I want to point out one more thing you can see on Albert’s WWI draft registration. On the line behind the question, “Do you claim an exemption….”, Albert had the words written, “No drafting”. In a previous post that I wrote about Albert’s brother, Adolph Telle, titled, Nice Try, Adolph, he had tried the same thing. In that post, I displayed this image.
As it turned out, neither one of these Telle boys was successful at avoiding being drafted. They both ended up being inducted into the same unit on June 23, 1918 and sent off to Camp Pike in Arkansas. When they were about to depart Perryville, the photo below was taken on the courthouse steps.
I will display a photo of Albert later, and based on that photo, I think Albert may be the one sitting in front, third from the left, holding his hat on his knee. If that is the case, his brother, Adolph, may one of the men sitting next to him. Feel free to disagree with me.
Here is Albert’s military record. It appears that he did not get sent overseas.
The 1920 census shows both Albert and Lydia as still being single. First, here is the census record for Albert. This is another document that shows Albert living in Union Township, but also working as a manager of the swing factory in Wittenberg.
Next, we see Lydia listed with her parents in Altenburg. However, it has her name as well as her sister, Emma’s, crossed out, and for location, it says, “in St. Louis”. I looked, but could not find Lydia in a St. Louis census for that year.
On May 22, 1921, Albert Telle married Lydia Noennig at Trinity Lutheran Church. Here is their marriage license.
We also have the church record for that wedding.
The swing factory would close, so in the 1930 census, we find Albert with a different occupation. He was working at the quarry in Wittenberg. By that time, Albert and Lydia had all three of their children.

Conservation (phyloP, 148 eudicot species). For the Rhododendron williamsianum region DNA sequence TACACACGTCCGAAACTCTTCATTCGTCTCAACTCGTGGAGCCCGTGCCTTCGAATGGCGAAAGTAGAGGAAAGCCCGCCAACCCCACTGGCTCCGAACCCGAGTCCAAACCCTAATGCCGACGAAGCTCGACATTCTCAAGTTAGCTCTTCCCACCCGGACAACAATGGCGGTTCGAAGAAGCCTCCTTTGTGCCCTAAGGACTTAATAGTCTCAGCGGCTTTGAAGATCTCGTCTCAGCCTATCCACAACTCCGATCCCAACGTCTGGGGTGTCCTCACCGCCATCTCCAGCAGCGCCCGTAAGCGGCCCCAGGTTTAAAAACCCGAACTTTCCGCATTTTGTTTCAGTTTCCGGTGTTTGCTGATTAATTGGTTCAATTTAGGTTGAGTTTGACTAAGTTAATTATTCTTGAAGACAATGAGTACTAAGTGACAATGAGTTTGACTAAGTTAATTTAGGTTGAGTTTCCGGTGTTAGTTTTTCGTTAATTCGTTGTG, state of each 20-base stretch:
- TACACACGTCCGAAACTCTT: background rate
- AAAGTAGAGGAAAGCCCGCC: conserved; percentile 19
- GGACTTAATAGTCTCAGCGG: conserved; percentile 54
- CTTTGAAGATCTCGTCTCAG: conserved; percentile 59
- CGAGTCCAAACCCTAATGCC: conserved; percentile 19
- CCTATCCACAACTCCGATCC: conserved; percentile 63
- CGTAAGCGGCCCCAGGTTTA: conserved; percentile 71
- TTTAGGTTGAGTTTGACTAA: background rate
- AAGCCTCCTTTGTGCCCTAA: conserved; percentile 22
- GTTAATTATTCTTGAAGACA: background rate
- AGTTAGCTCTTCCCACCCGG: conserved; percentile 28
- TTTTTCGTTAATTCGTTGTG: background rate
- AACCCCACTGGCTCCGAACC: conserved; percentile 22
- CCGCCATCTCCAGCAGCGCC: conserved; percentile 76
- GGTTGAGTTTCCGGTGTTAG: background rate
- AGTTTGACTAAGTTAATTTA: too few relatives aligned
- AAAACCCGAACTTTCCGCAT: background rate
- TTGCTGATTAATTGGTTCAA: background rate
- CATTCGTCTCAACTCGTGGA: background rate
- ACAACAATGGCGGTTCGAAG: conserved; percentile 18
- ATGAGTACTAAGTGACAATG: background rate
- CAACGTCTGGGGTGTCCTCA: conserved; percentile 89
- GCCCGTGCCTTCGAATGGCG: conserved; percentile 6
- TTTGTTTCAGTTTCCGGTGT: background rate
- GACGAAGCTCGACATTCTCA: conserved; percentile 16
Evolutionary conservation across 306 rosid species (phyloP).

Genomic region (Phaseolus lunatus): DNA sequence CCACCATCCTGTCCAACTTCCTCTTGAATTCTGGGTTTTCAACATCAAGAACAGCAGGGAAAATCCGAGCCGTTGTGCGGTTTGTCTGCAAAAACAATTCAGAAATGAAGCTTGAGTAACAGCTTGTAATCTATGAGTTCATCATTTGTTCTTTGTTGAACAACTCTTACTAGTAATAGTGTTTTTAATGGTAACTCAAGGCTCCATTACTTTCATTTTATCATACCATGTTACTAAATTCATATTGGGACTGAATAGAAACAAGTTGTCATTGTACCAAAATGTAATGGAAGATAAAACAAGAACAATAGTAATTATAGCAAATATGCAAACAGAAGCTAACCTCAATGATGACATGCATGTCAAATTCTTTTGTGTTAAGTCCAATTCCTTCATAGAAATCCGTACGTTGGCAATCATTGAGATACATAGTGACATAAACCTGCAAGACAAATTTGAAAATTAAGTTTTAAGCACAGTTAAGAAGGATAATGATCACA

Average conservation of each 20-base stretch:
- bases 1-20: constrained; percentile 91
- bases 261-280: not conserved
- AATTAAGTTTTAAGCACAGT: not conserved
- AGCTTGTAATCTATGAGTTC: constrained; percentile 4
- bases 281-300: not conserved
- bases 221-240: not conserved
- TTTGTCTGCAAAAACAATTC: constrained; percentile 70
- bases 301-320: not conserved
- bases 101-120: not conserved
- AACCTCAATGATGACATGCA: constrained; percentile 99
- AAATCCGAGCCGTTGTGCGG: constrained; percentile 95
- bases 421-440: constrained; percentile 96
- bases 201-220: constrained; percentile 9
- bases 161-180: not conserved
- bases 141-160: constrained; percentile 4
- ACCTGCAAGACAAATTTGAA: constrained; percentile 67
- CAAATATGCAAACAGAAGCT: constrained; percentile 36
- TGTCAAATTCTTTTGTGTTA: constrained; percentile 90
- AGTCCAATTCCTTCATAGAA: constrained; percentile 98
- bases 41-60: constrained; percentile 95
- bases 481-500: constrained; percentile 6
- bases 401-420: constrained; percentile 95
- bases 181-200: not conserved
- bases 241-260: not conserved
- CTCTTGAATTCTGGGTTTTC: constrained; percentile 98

In 1935, Lydia’s parents celebrated their 50th anniversary and had a family photograph taken in front of their house. I have indicated Lydia and Albert with a red box, and their 3 children with blue arrows.
Albert was shown in a photograph of the church officers at St. Paul Lutheran Church in Wittenberg in 1939.
The 1940 census once again shows Albert with a different occupation. This time he is listed as a farm laborer.
Albert and his family lived on the north side of Highway A as you entered Wittenberg. It is shown on the aerial photo below as #7.
When Albert Telle had his World War II draft card filled out in 1942, it said he was working for the Frisco Railroad.
One of Albert and Lydia’s sons, Clinton “Scotty” Telle, recently died. When I first arrived here in Altenburg back in 2010, Scotty was a regular attender at our church’s Sunday morning Bible study.
Lydia Telle died in 1979 at the age of 84. Two years later, Albert died. Albert has a death certificate from the state of Texas. I figure he must have been staying with one of his children after his wife died. The death certificate says Albert was a maintenance supervisor for a seminary. It lists him as being from St. Louis. I like to think that Albert had been working on the campus of Concordia Seminary, but I am not certain of that.
Both Albert and Lydia are buried in the Jefferson Barracks National Cemetery in St. Louis.
Albert Telle certainly had his share of jobs over the years. I guess you could say to a certain extent that he was like Rudolph the Red-nosed Reindeer. He did what he had to do at the time it needed to be done.